Alibaba’s first day of trading was a blowout, but its massive success failed to lift the rest of the market on Friday.
The two big-cap indexes, the Dow Jones Industrial Average and the S&P 500, closed narrowly mixed, the former recording a 0.1% gain while the latter lost that much. Tech and small-cap stocks were lower, however, with the tech-heavy NASDAQ losing 0.3% and the small-cap Russell 2000 and S&P 600 both dropping 1.1%. That also proved to be the trend of the week. The Dow and S&P 500 gained 1.7% and 1.3%, respectively, while NASDAQ recorded a more modest 0.3% increase. The two small-cap indexes both finished in the red, with the Russell 2000 losing 1.2% while the S&P 600 fell nearly 1%.
The much-anticipated first day of trading in Alibaba shares more than lived up to the hype, as the stock jumped 38%. After a delay of more than two hours as traders sorted out orders, BABA opened shortly before noon at $92.70, 36% higher than the already rich $68 where underwriters priced the stock the day before. Within 10 minutes the stock nearly hit $100, reaching its high point of the day at $99.70, before settling down and closing at $93.89, giving the Chinese online retail giant a market cap of $231 billion. (By way of comparison, Amazon’s market cap is $153 billion). More than 270 million shares changed hands, about 10% of those outstanding. Shares of Yahoo, which sold more than 121 million shares from its stake in BABA for an after-tax profit of about $5 billion, fell 2.7%.
European stocks were mixed on Friday but mostly higher for the week, while sovereign bond yields dropped in a relief rally after the Scottish independence vote failed. Yields on Spanish 10-year bonds dropped eight basis points on Friday and 15 bps for the week to close at 2.20% after the Scots voted 55%-to-45% to remain in the United Kingdom. Investors have been worried that a Scottish independence victory would raise prospects for a similar secession vote in the Spanish province of Catalonia in two months. Yields on comparable Italian bonds fell seven bps Friday and nine bps for the week to close at 2.37% while benchmark German bund yields fell four bps Friday and for the week to end at 1.04%. Yields on 10-year U.K. gilts fell three bps on Friday to close the week at 2.37%; yields had surged more than 20 bps since the end of last month after polls indicated that the Scottish measure had a fair chance of passing. In stocks, the Stoxx Europe 600 rose 1.2% for the week following Friday’s 0.2% gain, its third straight increase.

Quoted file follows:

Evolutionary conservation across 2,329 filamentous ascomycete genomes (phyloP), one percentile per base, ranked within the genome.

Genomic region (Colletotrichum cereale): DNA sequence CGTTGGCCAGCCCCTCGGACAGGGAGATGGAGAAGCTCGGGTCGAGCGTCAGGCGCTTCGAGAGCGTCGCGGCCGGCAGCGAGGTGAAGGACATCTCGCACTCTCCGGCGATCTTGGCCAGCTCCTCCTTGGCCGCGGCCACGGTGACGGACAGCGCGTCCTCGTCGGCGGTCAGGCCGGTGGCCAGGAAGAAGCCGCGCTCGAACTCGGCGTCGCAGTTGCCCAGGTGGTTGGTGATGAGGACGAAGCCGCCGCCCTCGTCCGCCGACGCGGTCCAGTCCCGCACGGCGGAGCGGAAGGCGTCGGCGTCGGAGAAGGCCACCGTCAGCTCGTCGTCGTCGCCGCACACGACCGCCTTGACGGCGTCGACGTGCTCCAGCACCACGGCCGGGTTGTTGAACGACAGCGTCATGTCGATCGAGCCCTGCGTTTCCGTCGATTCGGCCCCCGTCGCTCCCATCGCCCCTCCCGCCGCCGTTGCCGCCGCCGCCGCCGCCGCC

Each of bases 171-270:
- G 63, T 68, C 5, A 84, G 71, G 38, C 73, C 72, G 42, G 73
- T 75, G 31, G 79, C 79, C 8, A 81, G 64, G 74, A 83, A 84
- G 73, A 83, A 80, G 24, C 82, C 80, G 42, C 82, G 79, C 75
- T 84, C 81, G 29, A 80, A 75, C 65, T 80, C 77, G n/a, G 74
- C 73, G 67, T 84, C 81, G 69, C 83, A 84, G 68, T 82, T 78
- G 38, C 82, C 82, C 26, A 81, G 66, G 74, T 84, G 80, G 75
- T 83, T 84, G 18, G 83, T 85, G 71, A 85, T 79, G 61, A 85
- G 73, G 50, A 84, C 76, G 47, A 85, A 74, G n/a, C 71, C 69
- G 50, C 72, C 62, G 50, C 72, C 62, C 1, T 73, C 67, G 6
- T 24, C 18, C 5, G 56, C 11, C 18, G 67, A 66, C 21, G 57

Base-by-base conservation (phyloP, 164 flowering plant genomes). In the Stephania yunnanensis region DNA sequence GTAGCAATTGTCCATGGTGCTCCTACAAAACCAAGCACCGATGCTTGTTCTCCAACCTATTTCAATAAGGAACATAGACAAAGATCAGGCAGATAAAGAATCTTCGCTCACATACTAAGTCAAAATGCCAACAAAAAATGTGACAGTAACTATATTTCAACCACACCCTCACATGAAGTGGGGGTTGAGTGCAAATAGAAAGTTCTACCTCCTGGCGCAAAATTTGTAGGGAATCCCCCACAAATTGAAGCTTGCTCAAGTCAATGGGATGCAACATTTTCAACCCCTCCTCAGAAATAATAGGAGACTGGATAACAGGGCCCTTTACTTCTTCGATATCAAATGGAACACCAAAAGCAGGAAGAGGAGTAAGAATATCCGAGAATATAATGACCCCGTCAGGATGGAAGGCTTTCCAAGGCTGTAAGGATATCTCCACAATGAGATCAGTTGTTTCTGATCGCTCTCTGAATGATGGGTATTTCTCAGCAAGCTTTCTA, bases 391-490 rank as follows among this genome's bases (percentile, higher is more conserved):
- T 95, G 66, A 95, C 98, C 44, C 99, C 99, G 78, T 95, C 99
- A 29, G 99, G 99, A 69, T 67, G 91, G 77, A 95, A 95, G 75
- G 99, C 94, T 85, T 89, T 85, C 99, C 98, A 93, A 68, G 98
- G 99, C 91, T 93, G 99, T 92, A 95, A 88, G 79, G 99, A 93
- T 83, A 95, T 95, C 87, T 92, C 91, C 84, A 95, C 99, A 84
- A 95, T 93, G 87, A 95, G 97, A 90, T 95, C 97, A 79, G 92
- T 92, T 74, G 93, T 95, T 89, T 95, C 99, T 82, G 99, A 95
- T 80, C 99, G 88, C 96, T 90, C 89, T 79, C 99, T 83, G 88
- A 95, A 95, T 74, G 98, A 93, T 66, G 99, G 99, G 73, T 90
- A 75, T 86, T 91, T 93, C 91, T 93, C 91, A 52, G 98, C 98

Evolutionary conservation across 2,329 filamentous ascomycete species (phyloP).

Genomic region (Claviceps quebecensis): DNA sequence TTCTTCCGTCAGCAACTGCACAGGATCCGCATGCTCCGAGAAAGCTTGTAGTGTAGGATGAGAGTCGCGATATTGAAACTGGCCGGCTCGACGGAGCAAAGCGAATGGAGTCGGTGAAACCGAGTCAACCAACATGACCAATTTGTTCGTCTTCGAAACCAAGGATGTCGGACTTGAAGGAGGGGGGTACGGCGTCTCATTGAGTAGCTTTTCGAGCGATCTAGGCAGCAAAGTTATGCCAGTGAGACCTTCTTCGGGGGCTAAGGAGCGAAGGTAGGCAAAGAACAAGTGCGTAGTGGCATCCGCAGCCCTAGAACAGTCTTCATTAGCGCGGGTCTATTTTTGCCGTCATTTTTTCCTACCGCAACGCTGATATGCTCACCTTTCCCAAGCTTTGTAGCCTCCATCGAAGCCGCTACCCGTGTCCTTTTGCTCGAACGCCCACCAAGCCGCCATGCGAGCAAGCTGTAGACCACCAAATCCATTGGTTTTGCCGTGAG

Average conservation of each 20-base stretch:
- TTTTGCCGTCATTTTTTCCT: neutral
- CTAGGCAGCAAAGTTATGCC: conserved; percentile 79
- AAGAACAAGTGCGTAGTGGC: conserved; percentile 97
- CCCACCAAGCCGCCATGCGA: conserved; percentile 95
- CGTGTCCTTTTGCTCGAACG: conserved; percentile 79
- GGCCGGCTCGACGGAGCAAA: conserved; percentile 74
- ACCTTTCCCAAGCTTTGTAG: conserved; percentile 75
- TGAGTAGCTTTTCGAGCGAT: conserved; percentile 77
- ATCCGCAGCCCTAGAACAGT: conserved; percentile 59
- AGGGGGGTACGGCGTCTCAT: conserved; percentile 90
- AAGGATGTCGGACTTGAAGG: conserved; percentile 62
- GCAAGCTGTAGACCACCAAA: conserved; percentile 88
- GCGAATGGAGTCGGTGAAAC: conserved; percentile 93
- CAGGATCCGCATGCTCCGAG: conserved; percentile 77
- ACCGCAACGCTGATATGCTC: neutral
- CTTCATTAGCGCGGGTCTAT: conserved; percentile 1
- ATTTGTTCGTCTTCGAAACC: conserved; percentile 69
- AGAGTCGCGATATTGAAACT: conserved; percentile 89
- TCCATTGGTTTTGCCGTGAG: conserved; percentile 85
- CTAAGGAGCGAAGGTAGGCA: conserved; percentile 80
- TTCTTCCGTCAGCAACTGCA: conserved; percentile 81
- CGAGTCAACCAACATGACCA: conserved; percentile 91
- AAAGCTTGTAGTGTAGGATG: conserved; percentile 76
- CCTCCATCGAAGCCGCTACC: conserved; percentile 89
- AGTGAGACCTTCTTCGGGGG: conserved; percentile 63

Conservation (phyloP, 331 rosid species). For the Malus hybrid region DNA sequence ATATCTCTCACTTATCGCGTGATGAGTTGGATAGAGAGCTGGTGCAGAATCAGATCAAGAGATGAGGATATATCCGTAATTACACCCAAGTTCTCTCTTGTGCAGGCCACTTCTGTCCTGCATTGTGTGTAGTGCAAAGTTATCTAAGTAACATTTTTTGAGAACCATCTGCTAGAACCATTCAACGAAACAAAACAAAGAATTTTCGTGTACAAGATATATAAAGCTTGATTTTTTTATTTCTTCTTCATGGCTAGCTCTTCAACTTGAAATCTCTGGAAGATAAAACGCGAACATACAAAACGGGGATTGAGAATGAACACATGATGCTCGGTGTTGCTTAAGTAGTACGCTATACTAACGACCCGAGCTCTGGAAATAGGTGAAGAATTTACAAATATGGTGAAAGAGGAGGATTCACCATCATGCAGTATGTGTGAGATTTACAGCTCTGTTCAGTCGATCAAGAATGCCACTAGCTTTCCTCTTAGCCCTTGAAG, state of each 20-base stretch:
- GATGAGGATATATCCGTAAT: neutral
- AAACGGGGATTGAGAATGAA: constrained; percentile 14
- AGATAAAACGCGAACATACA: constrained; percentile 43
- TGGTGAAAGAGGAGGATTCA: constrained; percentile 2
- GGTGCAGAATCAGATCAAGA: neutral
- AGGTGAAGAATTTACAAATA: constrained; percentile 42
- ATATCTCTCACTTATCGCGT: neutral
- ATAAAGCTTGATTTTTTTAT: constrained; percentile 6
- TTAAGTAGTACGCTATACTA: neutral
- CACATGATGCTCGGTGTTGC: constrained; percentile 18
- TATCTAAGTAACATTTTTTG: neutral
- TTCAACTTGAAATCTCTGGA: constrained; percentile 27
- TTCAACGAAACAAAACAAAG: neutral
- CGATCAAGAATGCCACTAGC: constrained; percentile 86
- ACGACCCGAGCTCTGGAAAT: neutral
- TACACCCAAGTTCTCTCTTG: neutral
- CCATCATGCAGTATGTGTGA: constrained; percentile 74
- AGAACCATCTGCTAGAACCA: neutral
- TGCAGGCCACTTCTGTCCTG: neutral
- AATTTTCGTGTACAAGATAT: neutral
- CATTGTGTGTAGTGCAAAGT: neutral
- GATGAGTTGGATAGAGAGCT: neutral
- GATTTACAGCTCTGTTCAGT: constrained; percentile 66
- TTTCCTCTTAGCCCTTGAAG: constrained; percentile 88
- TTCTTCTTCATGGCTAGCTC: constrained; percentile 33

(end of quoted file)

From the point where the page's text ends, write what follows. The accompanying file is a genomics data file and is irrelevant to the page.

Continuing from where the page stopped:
Asian stocks were mostly higher Friday but mixed for the week. Japan’s Nikkei 225 jumped 1.6% Friday and 2.3% for the week, closing at its highest level since November 2007, as the yen dropped to 109 to the dollar, its lowest level since 2008. The yen has dropped from about 101 in the past two months and from less than 97 since early last October, which should help to boost Japanese exports. The Nikkei has gained more than 16% over the past four months. Hong Kong and Shanghai both rose 0.6% on Friday, possibly due to the Alibaba effect, but were lower for the week, by 1.2% and 0.1%, respectively. Hong Kong stocks have lost about 4% over the past two weeks. The Chinese government this week announced an $81 billion low-rate loan program to try to stimulate economic growth.
Leading U.S. economic indicators rose a weaker than expected 0.2% in August. Street forecasts called for an increase of twice that much. The disappointment was somewhat offset by an upwardly revised reading in July to a 1.1% increase from the 0.9% originally reported. U.S. Treasury securities prices were higher Friday and for the week, lowering yields about 3-5 basis points at the long end.
Reports/dates/facts/links worth paying attention to over the next week:
- September 22: Chicago Fed national activity index (August); existing home sales (August).
- September 24: New home sales (August).
- September 25: Durable goods orders (August); weekly unemployment claims.
- September 26: Second quarter GDP, first revision; University of Michigan consumer sentiment index (September).
Copyright © 2014 by Wright Investors’ Service, Inc. The views expressed in this blog reflect those of Wright Investors’ Service, Inc. and are subject to change. Statements and opinions therein are based on sources of information believed to be accurate and reliable, but Wright Investors’ Service, Inc. makes no representations or guarantees as to the accuracy or completeness thereof. These views should not be relied upon as investment advice.